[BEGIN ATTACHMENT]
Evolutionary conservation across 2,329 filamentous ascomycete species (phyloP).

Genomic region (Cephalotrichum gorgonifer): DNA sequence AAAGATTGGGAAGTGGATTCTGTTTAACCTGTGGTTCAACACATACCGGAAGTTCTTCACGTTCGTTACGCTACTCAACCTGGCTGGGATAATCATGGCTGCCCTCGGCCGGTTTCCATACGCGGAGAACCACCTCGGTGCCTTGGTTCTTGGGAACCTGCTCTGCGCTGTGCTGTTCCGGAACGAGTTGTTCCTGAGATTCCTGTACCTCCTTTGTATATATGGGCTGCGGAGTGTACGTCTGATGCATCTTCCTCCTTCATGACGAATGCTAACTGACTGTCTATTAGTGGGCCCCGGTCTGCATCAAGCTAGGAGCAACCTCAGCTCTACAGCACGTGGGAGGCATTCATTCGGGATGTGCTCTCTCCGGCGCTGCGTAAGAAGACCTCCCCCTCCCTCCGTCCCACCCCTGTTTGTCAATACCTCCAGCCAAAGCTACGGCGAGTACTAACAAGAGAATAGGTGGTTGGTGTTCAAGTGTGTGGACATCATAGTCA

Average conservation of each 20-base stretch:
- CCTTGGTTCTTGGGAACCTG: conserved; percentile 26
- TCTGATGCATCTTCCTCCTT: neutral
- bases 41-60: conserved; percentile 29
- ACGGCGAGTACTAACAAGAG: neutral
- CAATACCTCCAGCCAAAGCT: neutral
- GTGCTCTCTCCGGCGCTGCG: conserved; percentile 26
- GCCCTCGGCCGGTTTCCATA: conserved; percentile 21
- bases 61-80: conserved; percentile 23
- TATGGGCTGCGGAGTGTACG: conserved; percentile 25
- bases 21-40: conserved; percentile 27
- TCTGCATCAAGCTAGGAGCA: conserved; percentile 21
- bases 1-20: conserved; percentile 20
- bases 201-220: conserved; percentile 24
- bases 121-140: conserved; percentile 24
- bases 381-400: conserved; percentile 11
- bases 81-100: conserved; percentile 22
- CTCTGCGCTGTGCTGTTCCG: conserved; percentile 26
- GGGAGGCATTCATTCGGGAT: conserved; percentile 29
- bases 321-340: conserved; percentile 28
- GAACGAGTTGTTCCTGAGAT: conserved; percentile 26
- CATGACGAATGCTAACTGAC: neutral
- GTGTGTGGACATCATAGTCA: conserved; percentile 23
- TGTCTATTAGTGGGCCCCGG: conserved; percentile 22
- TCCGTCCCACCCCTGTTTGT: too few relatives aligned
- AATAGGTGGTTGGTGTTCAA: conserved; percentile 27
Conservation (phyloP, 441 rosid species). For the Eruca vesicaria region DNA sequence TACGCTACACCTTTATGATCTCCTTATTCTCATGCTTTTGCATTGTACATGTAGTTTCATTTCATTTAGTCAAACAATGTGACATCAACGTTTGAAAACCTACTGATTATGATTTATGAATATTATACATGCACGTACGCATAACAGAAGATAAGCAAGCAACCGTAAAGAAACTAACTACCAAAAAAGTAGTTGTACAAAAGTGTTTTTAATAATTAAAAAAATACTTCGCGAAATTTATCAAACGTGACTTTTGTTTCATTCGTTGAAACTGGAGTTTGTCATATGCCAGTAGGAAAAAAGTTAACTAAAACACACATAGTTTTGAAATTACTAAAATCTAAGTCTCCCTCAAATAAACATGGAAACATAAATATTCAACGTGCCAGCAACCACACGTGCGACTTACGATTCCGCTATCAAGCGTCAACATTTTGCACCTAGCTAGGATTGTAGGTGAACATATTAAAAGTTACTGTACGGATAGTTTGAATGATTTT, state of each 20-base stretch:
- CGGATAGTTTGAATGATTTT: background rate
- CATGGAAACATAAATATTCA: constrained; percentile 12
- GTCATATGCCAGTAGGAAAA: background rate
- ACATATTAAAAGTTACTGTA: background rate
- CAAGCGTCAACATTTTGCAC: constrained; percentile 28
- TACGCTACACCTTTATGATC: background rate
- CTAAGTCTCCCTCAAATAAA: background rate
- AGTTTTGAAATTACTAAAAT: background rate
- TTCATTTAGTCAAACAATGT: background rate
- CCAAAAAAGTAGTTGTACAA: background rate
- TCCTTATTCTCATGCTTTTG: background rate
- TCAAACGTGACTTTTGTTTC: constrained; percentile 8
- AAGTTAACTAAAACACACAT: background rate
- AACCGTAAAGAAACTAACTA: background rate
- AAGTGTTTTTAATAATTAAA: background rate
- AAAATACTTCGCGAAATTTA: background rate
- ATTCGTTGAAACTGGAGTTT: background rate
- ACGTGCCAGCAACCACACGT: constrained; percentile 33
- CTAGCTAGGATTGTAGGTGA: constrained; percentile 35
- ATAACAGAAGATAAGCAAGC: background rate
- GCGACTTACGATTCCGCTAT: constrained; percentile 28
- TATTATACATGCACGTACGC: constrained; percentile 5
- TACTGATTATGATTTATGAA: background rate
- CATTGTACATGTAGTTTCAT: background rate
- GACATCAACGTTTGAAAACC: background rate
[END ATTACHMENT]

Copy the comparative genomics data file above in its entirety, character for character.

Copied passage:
Evolutionary conservation across 2,329 filamentous ascomycete species (phyloP).

Genomic region (Cephalotrichum gorgonifer): DNA sequence AAAGATTGGGAAGTGGATTCTGTTTAACCTGTGGTTCAACACATACCGGAAGTTCTTCACGTTCGTTACGCTACTCAACCTGGCTGGGATAATCATGGCTGCCCTCGGCCGGTTTCCATACGCGGAGAACCACCTCGGTGCCTTGGTTCTTGGGAACCTGCTCTGCGCTGTGCTGTTCCGGAACGAGTTGTTCCTGAGATTCCTGTACCTCCTTTGTATATATGGGCTGCGGAGTGTACGTCTGATGCATCTTCCTCCTTCATGACGAATGCTAACTGACTGTCTATTAGTGGGCCCCGGTCTGCATCAAGCTAGGAGCAACCTCAGCTCTACAGCACGTGGGAGGCATTCATTCGGGATGTGCTCTCTCCGGCGCTGCGTAAGAAGACCTCCCCCTCCCTCCGTCCCACCCCTGTTTGTCAATACCTCCAGCCAAAGCTACGGCGAGTACTAACAAGAGAATAGGTGGTTGGTGTTCAAGTGTGTGGACATCATAGTCA

Average conservation of each 20-base stretch:
- CCTTGGTTCTTGGGAACCTG: conserved; percentile 26
- TCTGATGCATCTTCCTCCTT: neutral
- bases 41-60: conserved; percentile 29
- ACGGCGAGTACTAACAAGAG: neutral
- CAATACCTCCAGCCAAAGCT: neutral
- GTGCTCTCTCCGGCGCTGCG: conserved; percentile 26
- GCCCTCGGCCGGTTTCCATA: conserved; percentile 21
- bases 61-80: conserved; percentile 23
- TATGGGCTGCGGAGTGTACG: conserved; percentile 25
- bases 21-40: conserved; percentile 27
- TCTGCATCAAGCTAGGAGCA: conserved; percentile 21
- bases 1-20: conserved; percentile 20
- bases 201-220: conserved; percentile 24
- bases 121-140: conserved; percentile 24
- bases 381-400: conserved; percentile 11
- bases 81-100: conserved; percentile 22
- CTCTGCGCTGTGCTGTTCCG: conserved; percentile 26
- GGGAGGCATTCATTCGGGAT: conserved; percentile 29
- bases 321-340: conserved; percentile 28
- GAACGAGTTGTTCCTGAGAT: conserved; percentile 26
- CATGACGAATGCTAACTGAC: neutral
- GTGTGTGGACATCATAGTCA: conserved; percentile 23
- TGTCTATTAGTGGGCCCCGG: conserved; percentile 22
- TCCGTCCCACCCCTGTTTGT: too few relatives aligned
- AATAGGTGGTTGGTGTTCAA: conserved; percentile 27
Conservation (phyloP, 441 rosid species). For the Eruca vesicaria region DNA sequence TACGCTACACCTTTATGATCTCCTTATTCTCATGCTTTTGCATTGTACATGTAGTTTCATTTCATTTAGTCAAACAATGTGACATCAACGTTTGAAAACCTACTGATTATGATTTATGAATATTATACATGCACGTACGCATAACAGAAGATAAGCAAGCAACCGTAAAGAAACTAACTACCAAAAAAGTAGTTGTACAAAAGTGTTTTTAATAATTAAAAAAATACTTCGCGAAATTTATCAAACGTGACTTTTGTTTCATTCGTTGAAACTGGAGTTTGTCATATGCCAGTAGGAAAAAAGTTAACTAAAACACACATAGTTTTGAAATTACTAAAATCTAAGTCTCCCTCAAATAAACATGGAAACATAAATATTCAACGTGCCAGCAACCACACGTGCGACTTACGATTCCGCTATCAAGCGTCAACATTTTGCACCTAGCTAGGATTGTAGGTGAACATATTAAAAGTTACTGTACGGATAGTTTGAATGATTTT, state of each 20-base stretch:
- CGGATAGTTTGAATGATTTT: background rate
- CATGGAAACATAAATATTCA: constrained; percentile 12
- GTCATATGCCAGTAGGAAAA: background rate
- ACATATTAAAAGTTACTGTA: background rate
- CAAGCGTCAACATTTTGCAC: constrained; percentile 28
- TACGCTACACCTTTATGATC: background rate
- CTAAGTCTCCCTCAAATAAA: background rate
- AGTTTTGAAATTACTAAAAT: background rate
- TTCATTTAGTCAAACAATGT: background rate
- CCAAAAAAGTAGTTGTACAA: background rate
- TCCTTATTCTCATGCTTTTG: background rate
- TCAAACGTGACTTTTGTTTC: constrained; percentile 8
- AAGTTAACTAAAACACACAT: background rate
- AACCGTAAAGAAACTAACTA: background rate
- AAGTGTTTTTAATAATTAAA: background rate
- AAAATACTTCGCGAAATTTA: background rate
- ATTCGTTGAAACTGGAGTTT: background rate
- ACGTGCCAGCAACCACACGT: constrained; percentile 33
- CTAGCTAGGATTGTAGGTGA: constrained; percentile 35
- ATAACAGAAGATAAGCAAGC: background rate
- GCGACTTACGATTCCGCTAT: constrained; percentile 28
- TATTATACATGCACGTACGC: constrained; percentile 5
- TACTGATTATGATTTATGAA: background rate
- CATTGTACATGTAGTTTCAT: background rate
- GACATCAACGTTTGAAAACC: background rate